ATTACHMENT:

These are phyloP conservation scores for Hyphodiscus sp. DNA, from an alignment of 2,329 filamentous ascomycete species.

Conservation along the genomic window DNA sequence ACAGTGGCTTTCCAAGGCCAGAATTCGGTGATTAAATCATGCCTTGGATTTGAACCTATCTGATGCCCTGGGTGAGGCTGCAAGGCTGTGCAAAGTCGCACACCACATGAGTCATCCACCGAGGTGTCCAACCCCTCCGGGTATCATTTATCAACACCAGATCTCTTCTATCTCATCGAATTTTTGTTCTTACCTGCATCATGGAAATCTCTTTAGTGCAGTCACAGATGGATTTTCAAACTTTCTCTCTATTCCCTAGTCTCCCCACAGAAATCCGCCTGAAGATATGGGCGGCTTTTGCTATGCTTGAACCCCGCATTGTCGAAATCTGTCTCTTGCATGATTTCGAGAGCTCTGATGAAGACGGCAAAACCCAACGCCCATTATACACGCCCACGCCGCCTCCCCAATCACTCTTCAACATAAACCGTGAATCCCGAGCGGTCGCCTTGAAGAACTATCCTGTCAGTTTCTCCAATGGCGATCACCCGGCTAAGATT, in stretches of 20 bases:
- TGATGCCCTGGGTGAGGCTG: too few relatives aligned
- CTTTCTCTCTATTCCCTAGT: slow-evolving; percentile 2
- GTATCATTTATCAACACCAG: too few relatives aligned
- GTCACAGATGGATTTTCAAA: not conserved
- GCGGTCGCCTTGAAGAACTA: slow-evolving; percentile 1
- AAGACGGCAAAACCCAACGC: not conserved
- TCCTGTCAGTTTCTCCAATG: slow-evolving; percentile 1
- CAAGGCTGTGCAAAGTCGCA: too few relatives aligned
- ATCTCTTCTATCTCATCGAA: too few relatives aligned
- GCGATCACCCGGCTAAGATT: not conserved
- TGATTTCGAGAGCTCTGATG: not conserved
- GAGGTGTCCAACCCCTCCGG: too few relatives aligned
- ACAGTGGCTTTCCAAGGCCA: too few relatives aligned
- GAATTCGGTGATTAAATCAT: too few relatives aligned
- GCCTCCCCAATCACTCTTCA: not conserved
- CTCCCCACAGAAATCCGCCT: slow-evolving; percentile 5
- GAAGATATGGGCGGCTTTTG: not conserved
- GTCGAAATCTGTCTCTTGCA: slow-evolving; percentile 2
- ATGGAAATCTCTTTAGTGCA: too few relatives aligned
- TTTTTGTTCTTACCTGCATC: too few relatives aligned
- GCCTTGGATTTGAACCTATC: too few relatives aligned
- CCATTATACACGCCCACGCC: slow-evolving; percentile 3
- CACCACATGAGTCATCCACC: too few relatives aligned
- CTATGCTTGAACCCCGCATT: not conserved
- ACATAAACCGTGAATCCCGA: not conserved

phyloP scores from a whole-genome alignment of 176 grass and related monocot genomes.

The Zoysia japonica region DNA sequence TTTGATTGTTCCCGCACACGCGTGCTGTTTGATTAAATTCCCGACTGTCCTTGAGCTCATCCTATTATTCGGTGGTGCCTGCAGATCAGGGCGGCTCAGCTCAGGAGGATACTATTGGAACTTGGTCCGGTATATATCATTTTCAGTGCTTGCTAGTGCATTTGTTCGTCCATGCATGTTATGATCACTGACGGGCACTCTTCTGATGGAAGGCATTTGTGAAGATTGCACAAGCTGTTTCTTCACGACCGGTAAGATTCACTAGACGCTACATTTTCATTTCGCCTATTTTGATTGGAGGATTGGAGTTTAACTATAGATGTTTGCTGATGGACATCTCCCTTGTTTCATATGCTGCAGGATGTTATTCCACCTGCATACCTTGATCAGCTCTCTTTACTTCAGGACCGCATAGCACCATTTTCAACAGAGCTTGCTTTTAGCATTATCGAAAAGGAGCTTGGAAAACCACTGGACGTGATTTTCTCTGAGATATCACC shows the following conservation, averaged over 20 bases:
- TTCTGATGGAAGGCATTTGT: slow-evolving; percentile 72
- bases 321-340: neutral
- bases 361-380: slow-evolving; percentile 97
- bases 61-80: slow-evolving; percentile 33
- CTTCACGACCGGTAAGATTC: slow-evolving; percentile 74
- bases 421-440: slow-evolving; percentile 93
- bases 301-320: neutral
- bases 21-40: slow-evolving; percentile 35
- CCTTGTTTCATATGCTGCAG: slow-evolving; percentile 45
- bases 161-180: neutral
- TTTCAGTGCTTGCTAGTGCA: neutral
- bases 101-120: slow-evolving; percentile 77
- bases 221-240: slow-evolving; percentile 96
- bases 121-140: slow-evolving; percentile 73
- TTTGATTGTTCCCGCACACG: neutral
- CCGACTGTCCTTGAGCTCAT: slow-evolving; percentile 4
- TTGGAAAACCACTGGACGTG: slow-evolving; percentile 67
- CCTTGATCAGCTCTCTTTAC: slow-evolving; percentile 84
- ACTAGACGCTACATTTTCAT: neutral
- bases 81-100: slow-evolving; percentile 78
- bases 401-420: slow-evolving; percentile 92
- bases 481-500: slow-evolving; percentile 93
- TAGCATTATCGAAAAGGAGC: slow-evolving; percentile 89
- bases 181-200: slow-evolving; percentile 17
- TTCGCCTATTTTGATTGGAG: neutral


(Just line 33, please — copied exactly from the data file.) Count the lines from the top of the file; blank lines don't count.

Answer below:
- bases 61-80: slow-evolving; percentile 33